The members of the Kampala City Traders Association (KACITA) have not felt the impact of the depreciating shilling, which traded at Sh2700 per US dollar last week.
At the height of the high inflationary pressures last year, which touched over 30%, the highest since 1993-pressured by the depreciating shilling, KACITA traders threatened to strike arguing that the cost of doing business was pushing them out of business.
"The effect of the depreciation is being felt but it is not yet alarming," Issa Sekito, the Association's spokesperson told The Independent in a telephone interview, adding that traders may not easily hike the prices of goods during the festive season since most of them stocked enough for the season.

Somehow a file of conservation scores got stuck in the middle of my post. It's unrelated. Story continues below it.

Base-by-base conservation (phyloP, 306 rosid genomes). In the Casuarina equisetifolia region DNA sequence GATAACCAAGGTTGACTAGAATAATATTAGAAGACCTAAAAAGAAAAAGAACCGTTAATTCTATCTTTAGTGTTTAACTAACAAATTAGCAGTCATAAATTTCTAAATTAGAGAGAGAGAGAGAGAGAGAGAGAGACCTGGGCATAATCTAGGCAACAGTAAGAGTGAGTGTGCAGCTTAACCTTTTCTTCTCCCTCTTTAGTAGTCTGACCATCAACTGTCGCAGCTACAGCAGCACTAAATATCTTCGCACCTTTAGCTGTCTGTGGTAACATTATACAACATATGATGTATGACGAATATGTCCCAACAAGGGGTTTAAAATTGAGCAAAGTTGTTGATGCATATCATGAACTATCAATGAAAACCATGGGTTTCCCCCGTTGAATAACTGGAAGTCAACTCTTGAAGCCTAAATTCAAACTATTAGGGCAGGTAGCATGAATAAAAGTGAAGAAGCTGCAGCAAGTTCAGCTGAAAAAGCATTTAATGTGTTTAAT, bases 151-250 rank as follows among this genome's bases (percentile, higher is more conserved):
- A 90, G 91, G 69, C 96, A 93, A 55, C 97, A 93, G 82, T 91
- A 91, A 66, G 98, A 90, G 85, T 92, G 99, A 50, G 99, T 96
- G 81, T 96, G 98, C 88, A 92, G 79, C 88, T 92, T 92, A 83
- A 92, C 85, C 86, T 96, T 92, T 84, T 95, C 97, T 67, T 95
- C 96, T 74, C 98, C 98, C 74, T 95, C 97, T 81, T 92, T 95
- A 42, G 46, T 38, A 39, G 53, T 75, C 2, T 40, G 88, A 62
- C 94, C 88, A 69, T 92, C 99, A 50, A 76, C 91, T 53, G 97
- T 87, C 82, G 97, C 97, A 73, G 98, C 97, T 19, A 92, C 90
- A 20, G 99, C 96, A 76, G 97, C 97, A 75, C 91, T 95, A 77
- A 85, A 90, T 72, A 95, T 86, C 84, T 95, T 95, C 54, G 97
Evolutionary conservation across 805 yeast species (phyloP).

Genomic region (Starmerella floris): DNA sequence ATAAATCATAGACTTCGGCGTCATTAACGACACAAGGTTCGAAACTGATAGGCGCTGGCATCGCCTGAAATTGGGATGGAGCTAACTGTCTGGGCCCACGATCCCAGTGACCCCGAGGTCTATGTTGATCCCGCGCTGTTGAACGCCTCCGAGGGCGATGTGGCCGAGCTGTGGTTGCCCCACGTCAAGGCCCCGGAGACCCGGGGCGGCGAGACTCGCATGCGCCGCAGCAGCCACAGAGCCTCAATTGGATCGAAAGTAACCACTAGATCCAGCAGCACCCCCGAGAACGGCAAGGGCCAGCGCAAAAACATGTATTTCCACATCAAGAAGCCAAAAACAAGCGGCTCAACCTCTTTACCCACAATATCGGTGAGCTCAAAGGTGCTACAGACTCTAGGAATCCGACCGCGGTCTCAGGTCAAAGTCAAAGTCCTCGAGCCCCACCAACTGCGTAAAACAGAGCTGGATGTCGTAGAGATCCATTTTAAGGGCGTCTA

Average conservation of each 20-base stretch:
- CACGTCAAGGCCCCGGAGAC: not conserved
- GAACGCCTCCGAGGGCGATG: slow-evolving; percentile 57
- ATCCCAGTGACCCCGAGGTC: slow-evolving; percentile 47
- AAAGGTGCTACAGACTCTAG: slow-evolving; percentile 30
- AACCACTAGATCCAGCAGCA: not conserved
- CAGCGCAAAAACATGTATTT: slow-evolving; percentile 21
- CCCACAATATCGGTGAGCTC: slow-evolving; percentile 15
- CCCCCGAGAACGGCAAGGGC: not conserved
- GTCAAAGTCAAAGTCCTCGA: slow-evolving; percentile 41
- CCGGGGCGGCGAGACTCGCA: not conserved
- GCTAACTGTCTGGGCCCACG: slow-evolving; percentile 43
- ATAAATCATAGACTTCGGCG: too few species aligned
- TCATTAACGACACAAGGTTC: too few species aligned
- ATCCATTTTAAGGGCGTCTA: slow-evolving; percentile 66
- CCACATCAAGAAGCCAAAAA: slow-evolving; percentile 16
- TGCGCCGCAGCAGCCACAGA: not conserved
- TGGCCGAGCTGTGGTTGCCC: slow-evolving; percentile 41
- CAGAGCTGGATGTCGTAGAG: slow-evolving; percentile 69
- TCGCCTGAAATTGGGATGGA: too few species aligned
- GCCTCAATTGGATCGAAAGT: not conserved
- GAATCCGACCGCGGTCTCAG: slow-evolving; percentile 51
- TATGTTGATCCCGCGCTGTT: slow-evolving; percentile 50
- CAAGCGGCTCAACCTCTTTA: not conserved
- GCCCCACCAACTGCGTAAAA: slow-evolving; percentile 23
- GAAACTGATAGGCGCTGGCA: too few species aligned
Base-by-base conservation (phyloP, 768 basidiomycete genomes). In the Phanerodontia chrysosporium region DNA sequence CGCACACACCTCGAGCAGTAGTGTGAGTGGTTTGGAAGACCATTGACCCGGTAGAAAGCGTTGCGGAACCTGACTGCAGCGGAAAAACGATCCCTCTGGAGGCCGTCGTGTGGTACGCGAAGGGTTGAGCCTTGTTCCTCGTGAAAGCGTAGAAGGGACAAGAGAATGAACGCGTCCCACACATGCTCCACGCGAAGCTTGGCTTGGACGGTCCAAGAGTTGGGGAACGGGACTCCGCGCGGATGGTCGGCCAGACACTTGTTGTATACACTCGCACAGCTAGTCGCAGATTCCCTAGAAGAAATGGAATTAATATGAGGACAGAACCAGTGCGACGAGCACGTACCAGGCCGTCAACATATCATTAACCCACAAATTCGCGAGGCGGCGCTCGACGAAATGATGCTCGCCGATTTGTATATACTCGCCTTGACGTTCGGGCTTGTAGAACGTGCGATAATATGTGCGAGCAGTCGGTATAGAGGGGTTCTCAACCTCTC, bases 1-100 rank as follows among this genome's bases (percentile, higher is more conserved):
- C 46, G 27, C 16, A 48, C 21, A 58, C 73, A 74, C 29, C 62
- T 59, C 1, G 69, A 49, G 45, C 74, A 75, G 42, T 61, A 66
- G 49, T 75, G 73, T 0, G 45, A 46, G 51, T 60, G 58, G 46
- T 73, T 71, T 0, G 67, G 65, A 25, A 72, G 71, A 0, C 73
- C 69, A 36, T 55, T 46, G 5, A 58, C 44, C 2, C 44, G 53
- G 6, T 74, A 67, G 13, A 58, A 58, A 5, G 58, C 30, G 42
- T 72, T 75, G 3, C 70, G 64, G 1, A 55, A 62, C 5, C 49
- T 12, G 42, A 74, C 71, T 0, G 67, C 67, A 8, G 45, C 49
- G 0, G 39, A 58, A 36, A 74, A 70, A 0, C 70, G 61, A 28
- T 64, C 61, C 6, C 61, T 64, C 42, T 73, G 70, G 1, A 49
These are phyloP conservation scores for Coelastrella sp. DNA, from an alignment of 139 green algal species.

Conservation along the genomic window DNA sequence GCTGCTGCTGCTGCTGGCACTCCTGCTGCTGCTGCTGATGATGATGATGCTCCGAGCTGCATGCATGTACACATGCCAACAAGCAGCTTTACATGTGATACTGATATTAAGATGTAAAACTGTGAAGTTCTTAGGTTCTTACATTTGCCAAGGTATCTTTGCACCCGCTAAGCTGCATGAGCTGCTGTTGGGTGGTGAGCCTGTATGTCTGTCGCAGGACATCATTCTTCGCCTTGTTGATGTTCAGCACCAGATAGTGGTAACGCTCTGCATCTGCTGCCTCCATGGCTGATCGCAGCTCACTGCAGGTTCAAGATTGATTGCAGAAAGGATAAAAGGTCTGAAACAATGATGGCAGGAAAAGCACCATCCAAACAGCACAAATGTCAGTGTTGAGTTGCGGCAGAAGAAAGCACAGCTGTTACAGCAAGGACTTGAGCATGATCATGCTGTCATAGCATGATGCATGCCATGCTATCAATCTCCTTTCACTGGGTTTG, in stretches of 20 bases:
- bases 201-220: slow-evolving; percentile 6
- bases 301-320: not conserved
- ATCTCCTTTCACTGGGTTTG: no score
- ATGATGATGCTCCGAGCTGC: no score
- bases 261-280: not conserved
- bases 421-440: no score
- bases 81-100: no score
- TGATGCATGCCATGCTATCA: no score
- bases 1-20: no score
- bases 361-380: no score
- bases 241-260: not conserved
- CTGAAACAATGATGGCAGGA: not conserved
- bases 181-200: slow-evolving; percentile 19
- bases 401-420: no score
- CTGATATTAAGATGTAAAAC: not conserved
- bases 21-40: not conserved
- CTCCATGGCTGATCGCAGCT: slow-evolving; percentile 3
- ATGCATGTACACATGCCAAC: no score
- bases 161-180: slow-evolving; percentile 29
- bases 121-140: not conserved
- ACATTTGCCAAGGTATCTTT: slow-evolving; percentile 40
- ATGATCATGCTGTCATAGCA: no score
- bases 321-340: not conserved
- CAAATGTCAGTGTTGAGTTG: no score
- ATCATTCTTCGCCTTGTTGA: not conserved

Sekito added "I am an importer and so that is what is on the ground." He said there is hope that the shilling will pick up once remittances from abroad are recorded in the country when holiday makers jet in.
Denis Mashanyu, a forex trader at Standard Chartered Bank told The Independent on Nov. 28 that they expected the shilling to depreciate further and the reasons were clear-growing current account deficit, easing of interest rates by the central bank and portfolio shifts to other regions in Africa.
Christine Alupo, the acting Bank of Uganda director for communications said, the central bank intervened and sold $60million over the last two weeks to stem the pace of the depreciation.
Analysts are worried that if the shilling continues to depreciate, it will increase the price of imported goods for Christmas shoppers on top of contributing to the increase in the country's year-on-year inflation. The rate of inflation was recorded at 4.9% in November up from 4.5% a month earlier caused by the increase in prices of some food items.